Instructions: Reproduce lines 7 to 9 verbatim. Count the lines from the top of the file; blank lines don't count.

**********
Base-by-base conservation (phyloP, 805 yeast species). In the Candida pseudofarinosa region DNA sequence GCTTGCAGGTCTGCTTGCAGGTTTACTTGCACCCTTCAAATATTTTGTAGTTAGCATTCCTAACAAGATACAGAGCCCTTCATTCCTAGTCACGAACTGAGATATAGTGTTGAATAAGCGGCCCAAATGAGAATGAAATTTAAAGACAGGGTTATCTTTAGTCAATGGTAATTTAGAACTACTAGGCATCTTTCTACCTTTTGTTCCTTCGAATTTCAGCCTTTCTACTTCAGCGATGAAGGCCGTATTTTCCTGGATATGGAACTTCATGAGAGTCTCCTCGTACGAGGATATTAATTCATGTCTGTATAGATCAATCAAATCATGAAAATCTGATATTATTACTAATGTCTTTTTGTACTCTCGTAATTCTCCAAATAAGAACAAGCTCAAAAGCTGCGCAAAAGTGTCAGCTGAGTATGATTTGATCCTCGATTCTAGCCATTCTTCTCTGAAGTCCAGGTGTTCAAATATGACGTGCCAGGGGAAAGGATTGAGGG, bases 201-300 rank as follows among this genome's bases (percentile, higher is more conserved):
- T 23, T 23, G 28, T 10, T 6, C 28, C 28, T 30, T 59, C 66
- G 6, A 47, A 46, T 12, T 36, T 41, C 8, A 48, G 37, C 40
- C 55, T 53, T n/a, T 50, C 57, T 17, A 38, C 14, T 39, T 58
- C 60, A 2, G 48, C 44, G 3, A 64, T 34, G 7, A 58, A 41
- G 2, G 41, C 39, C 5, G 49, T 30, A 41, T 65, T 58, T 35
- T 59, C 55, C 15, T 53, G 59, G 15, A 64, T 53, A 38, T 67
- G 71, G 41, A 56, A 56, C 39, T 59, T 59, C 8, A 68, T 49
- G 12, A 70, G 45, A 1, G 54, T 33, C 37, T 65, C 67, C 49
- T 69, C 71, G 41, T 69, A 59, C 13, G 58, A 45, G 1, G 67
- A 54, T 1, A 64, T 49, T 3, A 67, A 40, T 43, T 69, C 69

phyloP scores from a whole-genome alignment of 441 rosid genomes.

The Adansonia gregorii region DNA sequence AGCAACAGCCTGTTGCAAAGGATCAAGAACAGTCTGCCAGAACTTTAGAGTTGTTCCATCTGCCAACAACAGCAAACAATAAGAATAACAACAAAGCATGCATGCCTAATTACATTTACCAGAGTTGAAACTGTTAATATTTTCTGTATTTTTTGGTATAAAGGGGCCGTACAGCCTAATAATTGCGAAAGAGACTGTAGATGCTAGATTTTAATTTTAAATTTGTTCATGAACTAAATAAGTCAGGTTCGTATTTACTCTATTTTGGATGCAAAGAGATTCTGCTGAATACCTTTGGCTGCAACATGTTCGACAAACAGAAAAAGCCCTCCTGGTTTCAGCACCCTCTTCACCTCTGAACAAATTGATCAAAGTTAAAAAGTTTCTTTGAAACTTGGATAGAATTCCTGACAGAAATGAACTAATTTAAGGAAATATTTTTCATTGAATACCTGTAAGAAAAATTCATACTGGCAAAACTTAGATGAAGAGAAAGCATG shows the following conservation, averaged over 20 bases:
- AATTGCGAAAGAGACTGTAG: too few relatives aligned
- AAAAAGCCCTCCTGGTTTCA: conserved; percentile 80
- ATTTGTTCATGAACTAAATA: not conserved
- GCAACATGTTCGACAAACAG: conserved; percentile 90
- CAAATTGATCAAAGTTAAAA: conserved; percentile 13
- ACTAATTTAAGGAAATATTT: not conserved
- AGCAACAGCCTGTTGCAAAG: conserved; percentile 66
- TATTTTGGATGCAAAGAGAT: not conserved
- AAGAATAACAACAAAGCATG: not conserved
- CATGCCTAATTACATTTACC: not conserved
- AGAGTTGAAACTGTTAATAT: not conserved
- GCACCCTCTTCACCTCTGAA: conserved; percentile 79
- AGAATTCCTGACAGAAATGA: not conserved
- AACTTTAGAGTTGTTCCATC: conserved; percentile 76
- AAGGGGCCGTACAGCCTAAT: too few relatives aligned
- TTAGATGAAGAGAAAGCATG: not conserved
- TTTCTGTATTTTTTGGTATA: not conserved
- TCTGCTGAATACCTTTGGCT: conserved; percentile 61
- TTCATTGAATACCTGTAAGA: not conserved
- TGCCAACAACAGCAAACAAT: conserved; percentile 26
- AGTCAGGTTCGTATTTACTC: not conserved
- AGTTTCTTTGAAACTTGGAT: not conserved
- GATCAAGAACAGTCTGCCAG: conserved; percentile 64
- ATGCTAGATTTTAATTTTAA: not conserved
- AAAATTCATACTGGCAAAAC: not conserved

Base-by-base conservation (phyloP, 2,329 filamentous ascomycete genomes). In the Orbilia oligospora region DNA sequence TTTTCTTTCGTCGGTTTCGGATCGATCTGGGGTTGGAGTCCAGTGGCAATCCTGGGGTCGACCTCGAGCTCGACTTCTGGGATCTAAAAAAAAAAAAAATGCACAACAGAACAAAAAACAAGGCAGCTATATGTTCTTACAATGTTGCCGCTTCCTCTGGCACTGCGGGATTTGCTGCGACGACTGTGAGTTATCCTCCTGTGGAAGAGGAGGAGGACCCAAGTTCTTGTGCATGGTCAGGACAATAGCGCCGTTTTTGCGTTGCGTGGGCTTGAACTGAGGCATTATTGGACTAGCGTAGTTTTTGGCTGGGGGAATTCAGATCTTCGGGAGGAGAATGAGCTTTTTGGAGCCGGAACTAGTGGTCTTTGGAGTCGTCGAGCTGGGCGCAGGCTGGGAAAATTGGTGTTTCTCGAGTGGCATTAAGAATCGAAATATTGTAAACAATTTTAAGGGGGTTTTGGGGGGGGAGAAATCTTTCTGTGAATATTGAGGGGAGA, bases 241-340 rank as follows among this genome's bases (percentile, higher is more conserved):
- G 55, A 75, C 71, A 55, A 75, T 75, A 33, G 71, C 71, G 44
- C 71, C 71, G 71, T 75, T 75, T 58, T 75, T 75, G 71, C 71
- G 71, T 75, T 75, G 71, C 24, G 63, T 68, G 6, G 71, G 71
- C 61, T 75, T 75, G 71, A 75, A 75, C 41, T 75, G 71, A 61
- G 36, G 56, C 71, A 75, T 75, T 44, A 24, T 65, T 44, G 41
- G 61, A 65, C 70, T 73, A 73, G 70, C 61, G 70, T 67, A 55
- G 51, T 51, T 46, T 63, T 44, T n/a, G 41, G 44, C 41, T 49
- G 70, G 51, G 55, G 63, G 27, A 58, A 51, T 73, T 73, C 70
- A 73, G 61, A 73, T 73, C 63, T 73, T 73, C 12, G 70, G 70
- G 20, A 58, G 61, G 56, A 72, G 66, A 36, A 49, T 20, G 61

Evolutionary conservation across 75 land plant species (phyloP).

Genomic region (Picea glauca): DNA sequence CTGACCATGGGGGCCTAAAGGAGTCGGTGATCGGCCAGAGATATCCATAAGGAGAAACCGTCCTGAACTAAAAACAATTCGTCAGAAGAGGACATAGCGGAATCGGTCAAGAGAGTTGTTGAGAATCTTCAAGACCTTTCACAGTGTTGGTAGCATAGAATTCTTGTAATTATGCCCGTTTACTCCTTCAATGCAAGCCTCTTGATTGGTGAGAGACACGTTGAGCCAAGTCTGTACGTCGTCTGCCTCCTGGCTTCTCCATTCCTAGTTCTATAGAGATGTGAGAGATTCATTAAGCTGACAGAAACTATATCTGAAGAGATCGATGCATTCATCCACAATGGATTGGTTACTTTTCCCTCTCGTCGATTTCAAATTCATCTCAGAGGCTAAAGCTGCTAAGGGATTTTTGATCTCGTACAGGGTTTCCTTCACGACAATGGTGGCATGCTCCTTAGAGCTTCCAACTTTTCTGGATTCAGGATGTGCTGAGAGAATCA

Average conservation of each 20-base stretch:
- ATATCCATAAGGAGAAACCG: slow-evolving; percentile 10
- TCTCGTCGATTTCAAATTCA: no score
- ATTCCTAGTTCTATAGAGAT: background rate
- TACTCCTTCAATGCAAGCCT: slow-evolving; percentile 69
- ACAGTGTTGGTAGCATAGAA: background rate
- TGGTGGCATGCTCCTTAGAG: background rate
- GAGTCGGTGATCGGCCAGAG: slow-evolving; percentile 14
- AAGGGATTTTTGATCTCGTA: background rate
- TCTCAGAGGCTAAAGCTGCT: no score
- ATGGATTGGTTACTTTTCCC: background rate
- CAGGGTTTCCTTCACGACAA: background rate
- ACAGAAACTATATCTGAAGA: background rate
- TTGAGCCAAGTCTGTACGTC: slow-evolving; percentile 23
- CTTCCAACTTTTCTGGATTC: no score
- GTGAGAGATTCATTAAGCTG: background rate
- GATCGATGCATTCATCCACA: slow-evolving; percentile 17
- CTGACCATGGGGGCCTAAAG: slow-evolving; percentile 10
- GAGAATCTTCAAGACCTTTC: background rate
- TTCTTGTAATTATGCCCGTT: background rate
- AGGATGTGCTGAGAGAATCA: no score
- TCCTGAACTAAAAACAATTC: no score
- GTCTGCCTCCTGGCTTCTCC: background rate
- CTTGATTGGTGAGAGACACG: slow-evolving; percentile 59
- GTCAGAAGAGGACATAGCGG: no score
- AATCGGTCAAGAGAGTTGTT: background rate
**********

- T 59, C 55, C 15, T 53, G 59, G 15, A 64, T 53, A 38, T 67
- G 71, G 41, A 56, A 56, C 39, T 59, T 59, C 8, A 68, T 49
- G 12, A 70, G 45, A 1, G 54, T 33, C 37, T 65, C 67, C 49